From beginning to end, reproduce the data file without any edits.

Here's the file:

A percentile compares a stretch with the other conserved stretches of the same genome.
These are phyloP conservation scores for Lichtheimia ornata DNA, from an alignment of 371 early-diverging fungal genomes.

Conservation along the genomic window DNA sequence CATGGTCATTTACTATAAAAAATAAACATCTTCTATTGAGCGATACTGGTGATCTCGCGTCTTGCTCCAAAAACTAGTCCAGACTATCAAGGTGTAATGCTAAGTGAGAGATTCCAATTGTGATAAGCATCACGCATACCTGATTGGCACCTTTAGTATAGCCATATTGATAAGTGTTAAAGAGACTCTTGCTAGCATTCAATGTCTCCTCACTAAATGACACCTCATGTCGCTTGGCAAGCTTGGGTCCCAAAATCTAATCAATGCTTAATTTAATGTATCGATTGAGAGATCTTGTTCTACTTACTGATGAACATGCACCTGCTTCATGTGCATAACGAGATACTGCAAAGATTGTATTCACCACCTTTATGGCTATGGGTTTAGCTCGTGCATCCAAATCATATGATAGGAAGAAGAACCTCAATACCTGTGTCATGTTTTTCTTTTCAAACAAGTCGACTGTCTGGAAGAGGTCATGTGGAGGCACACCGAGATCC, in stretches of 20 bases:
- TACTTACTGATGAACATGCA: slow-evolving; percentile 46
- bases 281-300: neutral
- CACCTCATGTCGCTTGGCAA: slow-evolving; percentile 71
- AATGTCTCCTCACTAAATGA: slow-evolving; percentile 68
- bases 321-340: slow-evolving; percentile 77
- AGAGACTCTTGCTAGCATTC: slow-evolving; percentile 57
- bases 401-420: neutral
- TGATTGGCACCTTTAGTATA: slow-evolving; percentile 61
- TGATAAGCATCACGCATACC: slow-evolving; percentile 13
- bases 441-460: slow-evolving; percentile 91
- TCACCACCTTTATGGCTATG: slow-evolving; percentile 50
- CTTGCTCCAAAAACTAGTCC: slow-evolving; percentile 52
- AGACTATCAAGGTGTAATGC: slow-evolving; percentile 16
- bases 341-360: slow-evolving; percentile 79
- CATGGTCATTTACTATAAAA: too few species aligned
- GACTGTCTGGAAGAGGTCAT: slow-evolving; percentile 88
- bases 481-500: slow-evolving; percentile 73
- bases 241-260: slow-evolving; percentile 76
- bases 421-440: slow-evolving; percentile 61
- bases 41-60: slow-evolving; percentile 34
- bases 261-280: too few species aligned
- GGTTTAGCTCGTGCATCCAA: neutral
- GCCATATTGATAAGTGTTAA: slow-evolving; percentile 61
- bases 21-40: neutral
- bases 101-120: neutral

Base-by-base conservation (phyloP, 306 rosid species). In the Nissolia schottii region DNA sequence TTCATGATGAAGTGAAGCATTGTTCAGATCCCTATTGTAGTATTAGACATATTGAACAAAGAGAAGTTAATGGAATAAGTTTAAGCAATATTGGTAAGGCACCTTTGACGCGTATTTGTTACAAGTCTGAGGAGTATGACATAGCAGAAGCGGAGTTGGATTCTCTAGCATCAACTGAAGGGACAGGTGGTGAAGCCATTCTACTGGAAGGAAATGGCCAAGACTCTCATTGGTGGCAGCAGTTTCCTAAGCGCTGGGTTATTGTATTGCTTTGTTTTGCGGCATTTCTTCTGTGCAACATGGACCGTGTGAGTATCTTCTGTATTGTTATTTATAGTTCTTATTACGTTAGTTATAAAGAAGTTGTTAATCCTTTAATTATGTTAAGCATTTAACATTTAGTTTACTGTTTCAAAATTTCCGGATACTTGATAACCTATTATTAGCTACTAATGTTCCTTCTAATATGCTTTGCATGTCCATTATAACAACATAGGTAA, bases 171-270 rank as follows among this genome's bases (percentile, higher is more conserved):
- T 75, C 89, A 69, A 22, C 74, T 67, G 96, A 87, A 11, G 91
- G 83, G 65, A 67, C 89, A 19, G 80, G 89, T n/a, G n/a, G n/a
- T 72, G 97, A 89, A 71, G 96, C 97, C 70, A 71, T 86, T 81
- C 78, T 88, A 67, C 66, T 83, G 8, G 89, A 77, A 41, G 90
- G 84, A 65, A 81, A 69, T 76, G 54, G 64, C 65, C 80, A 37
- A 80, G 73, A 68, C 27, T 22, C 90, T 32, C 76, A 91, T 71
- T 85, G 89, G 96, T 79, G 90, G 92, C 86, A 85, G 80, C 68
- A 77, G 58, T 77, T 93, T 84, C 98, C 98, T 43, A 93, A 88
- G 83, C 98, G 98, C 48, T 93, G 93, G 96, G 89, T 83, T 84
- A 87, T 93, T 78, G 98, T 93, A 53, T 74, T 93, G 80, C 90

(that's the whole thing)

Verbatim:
A percentile compares a stretch with the other conserved stretches of the same genome.
These are phyloP conservation scores for Lichtheimia ornata DNA, from an alignment of 371 early-diverging fungal genomes.

Conservation along the genomic window DNA sequence CATGGTCATTTACTATAAAAAATAAACATCTTCTATTGAGCGATACTGGTGATCTCGCGTCTTGCTCCAAAAACTAGTCCAGACTATCAAGGTGTAATGCTAAGTGAGAGATTCCAATTGTGATAAGCATCACGCATACCTGATTGGCACCTTTAGTATAGCCATATTGATAAGTGTTAAAGAGACTCTTGCTAGCATTCAATGTCTCCTCACTAAATGACACCTCATGTCGCTTGGCAAGCTTGGGTCCCAAAATCTAATCAATGCTTAATTTAATGTATCGATTGAGAGATCTTGTTCTACTTACTGATGAACATGCACCTGCTTCATGTGCATAACGAGATACTGCAAAGATTGTATTCACCACCTTTATGGCTATGGGTTTAGCTCGTGCATCCAAATCATATGATAGGAAGAAGAACCTCAATACCTGTGTCATGTTTTTCTTTTCAAACAAGTCGACTGTCTGGAAGAGGTCATGTGGAGGCACACCGAGATCC, in stretches of 20 bases:
- TACTTACTGATGAACATGCA: slow-evolving; percentile 46
- bases 281-300: neutral
- CACCTCATGTCGCTTGGCAA: slow-evolving; percentile 71
- AATGTCTCCTCACTAAATGA: slow-evolving; percentile 68
- bases 321-340: slow-evolving; percentile 77
- AGAGACTCTTGCTAGCATTC: slow-evolving; percentile 57
- bases 401-420: neutral
- TGATTGGCACCTTTAGTATA: slow-evolving; percentile 61
- TGATAAGCATCACGCATACC: slow-evolving; percentile 13
- bases 441-460: slow-evolving; percentile 91
- TCACCACCTTTATGGCTATG: slow-evolving; percentile 50
- CTTGCTCCAAAAACTAGTCC: slow-evolving; percentile 52
- AGACTATCAAGGTGTAATGC: slow-evolving; percentile 16
- bases 341-360: slow-evolving; percentile 79
- CATGGTCATTTACTATAAAA: too few species aligned
- GACTGTCTGGAAGAGGTCAT: slow-evolving; percentile 88
- bases 481-500: slow-evolving; percentile 73
- bases 241-260: slow-evolving; percentile 76
- bases 421-440: slow-evolving; percentile 61
- bases 41-60: slow-evolving; percentile 34
- bases 261-280: too few species aligned
- GGTTTAGCTCGTGCATCCAA: neutral
- GCCATATTGATAAGTGTTAA: slow-evolving; percentile 61
- bases 21-40: neutral
- bases 101-120: neutral

Base-by-base conservation (phyloP, 306 rosid species). In the Nissolia schottii region DNA sequence TTCATGATGAAGTGAAGCATTGTTCAGATCCCTATTGTAGTATTAGACATATTGAACAAAGAGAAGTTAATGGAATAAGTTTAAGCAATATTGGTAAGGCACCTTTGACGCGTATTTGTTACAAGTCTGAGGAGTATGACATAGCAGAAGCGGAGTTGGATTCTCTAGCATCAACTGAAGGGACAGGTGGTGAAGCCATTCTACTGGAAGGAAATGGCCAAGACTCTCATTGGTGGCAGCAGTTTCCTAAGCGCTGGGTTATTGTATTGCTTTGTTTTGCGGCATTTCTTCTGTGCAACATGGACCGTGTGAGTATCTTCTGTATTGTTATTTATAGTTCTTATTACGTTAGTTATAAAGAAGTTGTTAATCCTTTAATTATGTTAAGCATTTAACATTTAGTTTACTGTTTCAAAATTTCCGGATACTTGATAACCTATTATTAGCTACTAATGTTCCTTCTAATATGCTTTGCATGTCCATTATAACAACATAGGTAA, bases 171-270 rank as follows among this genome's bases (percentile, higher is more conserved):
- T 75, C 89, A 69, A 22, C 74, T 67, G 96, A 87, A 11, G 91
- G 83, G 65, A 67, C 89, A 19, G 80, G 89, T n/a, G n/a, G n/a
- T 72, G 97, A 89, A 71, G 96, C 97, C 70, A 71, T 86, T 81
- C 78, T 88, A 67, C 66, T 83, G 8, G 89, A 77, A 41, G 90
- G 84, A 65, A 81, A 69, T 76, G 54, G 64, C 65, C 80, A 37
- A 80, G 73, A 68, C 27, T 22, C 90, T 32, C 76, A 91, T 71
- T 85, G 89, G 96, T 79, G 90, G 92, C 86, A 85, G 80, C 68
- A 77, G 58, T 77, T 93, T 84, C 98, C 98, T 43, A 93, A 88
- G 83, C 98, G 98, C 48, T 93, G 93, G 96, G 89, T 83, T 84
- A 87, T 93, T 78, G 98, T 93, A 53, T 74, T 93, G 80, C 90